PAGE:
The power of one little automated test
by Andy Lester
It all started easily enough. There was a little note sent to the Perl
perlop man page mentions: Binary "x" is the repetition operator
... repeated the number of times specified by the right operand.
It should mention what about if the right operand is negative, e.g.,
print '-' x -80
I figured I could make a quick documentation fix, and maybe even add
some automated tests to the Perl test suite.
x operator in Perl does repetition on a scalar or list, as
appropriate. For example:
$a = "abc" x 2; # $a = "abcabc";
@a = ("abc") x 2; # @a = ("abc","abc");
If the right-hand operator is 0, then you get an empty scalar or list,
as appropriate. If the right-hand operator was negative, it was the
same effect as having it be zero. As the bug said, the documentation didn't say anything about negatives, so I decided to investigate, and document appropriately.
I added a little sentence to the paragraph describing the operator, and
then I added some tests. If it's worth documenting, it's worth testing.
Documentation and tests are as much a part of the code as the code itself.
The t/op/repeat.t file in the Perl distribution already had a lot of tests in it, like:
is('-' x 5, '-----', 'compile time x');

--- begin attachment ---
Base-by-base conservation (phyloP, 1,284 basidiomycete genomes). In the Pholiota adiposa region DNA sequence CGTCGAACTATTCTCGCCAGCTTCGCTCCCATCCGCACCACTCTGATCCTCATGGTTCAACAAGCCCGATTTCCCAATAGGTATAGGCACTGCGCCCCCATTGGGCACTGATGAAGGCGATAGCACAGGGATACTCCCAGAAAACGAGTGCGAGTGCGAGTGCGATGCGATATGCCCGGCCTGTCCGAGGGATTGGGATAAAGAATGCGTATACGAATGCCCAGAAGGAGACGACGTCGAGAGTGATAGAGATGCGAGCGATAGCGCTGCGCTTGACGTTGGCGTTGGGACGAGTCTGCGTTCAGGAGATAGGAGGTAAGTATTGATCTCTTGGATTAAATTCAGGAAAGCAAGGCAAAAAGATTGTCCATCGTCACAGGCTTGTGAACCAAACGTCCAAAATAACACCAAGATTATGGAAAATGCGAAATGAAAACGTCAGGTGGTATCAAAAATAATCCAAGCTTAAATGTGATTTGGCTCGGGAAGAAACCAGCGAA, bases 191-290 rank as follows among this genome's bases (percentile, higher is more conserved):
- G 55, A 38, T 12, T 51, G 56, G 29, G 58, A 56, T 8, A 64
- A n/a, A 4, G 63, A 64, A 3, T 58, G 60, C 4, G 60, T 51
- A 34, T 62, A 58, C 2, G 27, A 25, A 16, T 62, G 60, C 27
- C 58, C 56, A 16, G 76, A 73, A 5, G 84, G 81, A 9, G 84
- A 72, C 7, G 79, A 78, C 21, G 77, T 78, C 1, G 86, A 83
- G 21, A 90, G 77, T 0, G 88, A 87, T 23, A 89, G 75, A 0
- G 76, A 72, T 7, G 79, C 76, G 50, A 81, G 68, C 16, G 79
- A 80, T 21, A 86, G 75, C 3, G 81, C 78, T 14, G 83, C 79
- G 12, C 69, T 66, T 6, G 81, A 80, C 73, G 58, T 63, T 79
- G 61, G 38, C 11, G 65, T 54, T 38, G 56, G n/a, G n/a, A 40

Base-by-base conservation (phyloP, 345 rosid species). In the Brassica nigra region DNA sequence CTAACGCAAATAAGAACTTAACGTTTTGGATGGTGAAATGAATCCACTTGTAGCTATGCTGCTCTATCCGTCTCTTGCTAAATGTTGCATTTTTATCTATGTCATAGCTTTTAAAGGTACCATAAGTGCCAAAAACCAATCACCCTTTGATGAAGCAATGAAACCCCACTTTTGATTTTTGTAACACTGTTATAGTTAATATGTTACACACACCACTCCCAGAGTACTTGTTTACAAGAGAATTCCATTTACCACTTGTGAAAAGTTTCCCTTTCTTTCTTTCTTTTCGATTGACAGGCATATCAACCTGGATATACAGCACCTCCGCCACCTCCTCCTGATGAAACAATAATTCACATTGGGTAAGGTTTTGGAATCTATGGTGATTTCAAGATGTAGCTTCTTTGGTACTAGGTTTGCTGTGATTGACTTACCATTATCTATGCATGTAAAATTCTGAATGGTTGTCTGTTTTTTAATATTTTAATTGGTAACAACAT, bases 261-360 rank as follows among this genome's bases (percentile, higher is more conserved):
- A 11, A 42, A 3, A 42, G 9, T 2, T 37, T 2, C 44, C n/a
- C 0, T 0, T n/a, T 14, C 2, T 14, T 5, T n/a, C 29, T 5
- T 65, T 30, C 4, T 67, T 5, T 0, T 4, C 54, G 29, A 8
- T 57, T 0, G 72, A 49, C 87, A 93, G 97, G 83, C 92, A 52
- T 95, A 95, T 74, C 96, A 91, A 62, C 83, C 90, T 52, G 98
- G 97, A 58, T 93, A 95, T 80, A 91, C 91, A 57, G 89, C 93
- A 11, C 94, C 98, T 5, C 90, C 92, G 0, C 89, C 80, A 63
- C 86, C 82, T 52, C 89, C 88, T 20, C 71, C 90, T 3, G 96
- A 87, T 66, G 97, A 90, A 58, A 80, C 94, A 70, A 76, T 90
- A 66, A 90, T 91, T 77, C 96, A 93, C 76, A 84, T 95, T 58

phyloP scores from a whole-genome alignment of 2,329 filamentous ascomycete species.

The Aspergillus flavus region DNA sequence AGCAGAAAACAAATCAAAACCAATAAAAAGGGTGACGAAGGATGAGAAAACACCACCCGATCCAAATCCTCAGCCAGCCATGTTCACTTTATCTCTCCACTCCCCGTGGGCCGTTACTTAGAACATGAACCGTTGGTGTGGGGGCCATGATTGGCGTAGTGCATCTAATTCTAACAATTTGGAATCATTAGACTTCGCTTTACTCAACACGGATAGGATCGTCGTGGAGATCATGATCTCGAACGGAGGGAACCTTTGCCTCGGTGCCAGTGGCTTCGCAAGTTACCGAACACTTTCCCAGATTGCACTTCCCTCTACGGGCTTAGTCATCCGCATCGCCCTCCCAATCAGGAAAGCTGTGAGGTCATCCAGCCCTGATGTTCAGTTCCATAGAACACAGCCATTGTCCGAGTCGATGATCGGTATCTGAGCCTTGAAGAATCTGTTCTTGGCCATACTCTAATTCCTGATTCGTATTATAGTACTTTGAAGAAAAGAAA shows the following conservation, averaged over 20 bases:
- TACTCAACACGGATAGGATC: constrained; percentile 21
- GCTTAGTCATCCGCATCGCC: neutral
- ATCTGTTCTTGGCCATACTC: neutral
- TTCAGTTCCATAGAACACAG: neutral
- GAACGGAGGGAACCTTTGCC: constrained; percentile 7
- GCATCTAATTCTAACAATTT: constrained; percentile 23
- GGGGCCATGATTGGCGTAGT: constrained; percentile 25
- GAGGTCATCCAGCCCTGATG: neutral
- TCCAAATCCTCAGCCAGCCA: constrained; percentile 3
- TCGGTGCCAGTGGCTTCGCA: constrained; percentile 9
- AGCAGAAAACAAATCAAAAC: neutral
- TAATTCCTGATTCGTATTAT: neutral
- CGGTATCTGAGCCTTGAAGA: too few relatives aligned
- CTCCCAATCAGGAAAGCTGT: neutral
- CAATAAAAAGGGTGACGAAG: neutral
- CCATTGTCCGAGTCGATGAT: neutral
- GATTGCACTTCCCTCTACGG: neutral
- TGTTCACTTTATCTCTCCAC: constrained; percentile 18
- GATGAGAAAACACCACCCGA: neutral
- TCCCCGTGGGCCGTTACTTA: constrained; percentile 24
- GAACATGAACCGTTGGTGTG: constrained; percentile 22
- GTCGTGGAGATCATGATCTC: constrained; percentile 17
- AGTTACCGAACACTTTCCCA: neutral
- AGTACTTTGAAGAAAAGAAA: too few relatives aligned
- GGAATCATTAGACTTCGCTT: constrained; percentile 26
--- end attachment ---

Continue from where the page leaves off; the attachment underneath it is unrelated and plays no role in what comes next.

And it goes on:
is('-' x 1, '-', ' x 1');
is('-' x 0, '', ' x 0');
So I added the obvious add-ons:
is('-' x -1, '', ' x -1');
is('-' x undef,'', ' x undef');
And then went to add them to the list-related sections:
@x = qw( a b c );
is(join('', (@x) x -14), '', '(@x) x -14');
Before I sent the patch in, I ran a full
make test and found that
the last test didn't pass. In fact, it caused a Panic in Perl, and the
program died. I boiled it down to a simple:
@x = (1,2,3);
@y = (@x) x -1;
Turns out that that case of a negative or zero operand wasn't handling the stack correctly. Fortunately, this was only in the latest development version of Perl, but at least we found the problem.
A quick patch made it all better.
Some morals to this story:
- Never underestimate the power of one little test.
- There is no such thing as a dumb test.
- Your tests can often find problems where you're not expecting them.
- Test that everything you say happens actually does happen.
- If it's worth documenting, it's worth testing.
What bugs have you accidentally stumbled across, and how did you find them?